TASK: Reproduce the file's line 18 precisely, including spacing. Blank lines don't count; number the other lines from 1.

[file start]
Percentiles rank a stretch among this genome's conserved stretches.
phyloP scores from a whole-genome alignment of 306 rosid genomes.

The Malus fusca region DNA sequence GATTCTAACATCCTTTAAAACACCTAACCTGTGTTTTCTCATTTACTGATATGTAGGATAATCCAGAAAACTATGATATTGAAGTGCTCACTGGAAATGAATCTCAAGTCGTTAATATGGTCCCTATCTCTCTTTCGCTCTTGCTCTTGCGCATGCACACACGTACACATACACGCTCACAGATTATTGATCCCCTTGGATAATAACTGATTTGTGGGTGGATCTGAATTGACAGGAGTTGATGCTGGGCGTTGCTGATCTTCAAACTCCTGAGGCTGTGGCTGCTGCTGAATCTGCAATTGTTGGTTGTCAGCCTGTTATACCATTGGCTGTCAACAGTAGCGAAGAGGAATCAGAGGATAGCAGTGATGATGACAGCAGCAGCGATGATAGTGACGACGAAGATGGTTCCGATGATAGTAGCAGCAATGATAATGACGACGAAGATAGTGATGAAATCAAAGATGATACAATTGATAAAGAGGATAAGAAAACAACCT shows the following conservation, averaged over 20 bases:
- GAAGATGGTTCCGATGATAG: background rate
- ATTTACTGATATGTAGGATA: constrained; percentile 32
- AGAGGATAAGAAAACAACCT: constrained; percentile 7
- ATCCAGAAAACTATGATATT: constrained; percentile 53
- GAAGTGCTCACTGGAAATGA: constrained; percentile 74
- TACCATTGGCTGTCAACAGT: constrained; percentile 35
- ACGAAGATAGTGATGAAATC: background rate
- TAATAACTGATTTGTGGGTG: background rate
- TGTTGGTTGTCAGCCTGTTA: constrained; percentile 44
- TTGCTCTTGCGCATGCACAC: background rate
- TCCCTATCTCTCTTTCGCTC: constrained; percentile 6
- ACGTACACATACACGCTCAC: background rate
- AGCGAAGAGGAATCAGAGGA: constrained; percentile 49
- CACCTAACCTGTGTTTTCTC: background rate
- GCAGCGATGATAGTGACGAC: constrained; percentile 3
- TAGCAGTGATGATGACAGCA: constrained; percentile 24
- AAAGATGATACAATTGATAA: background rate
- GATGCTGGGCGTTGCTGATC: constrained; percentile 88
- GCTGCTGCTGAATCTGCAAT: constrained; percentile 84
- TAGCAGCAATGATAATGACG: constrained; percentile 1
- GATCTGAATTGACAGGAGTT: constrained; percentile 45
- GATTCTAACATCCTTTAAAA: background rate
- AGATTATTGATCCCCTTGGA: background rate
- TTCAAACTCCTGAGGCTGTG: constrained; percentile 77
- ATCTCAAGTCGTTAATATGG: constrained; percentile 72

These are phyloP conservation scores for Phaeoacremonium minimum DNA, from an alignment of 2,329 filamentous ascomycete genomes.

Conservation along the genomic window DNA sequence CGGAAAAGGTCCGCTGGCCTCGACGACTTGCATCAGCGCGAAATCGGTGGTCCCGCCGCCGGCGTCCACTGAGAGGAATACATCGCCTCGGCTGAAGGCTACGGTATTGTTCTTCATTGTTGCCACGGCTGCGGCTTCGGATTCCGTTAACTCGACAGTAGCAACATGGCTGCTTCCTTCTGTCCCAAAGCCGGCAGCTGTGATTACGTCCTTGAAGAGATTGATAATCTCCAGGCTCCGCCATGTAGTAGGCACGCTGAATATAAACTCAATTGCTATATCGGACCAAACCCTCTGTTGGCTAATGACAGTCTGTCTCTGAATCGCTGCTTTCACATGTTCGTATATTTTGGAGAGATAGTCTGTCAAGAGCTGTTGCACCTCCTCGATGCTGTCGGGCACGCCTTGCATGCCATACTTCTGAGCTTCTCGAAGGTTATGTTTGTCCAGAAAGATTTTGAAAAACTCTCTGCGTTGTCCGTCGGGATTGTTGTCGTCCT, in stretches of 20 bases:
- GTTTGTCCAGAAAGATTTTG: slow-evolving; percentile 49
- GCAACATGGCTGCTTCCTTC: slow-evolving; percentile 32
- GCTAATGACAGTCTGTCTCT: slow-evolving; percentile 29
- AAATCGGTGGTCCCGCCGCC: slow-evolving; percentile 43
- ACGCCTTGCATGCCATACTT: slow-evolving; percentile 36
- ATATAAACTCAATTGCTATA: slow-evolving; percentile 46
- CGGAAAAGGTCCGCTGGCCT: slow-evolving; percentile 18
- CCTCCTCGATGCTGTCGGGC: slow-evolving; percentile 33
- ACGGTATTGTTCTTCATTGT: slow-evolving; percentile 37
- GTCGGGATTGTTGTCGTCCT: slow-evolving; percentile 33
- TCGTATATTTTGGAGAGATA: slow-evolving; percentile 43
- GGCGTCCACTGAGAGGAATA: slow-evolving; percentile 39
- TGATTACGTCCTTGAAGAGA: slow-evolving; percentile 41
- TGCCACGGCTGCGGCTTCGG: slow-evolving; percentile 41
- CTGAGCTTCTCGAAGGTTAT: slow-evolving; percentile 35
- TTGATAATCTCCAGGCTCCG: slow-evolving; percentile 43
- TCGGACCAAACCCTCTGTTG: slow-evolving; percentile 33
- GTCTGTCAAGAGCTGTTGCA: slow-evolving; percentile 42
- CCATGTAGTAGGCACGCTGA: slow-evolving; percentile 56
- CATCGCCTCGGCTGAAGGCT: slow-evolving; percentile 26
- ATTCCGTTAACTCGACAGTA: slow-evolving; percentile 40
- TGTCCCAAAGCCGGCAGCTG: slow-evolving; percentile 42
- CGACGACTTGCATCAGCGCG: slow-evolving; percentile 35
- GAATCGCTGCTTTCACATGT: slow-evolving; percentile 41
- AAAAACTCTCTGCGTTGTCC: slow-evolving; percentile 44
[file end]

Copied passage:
- GCAGCGATGATAGTGACGAC: constrained; percentile 3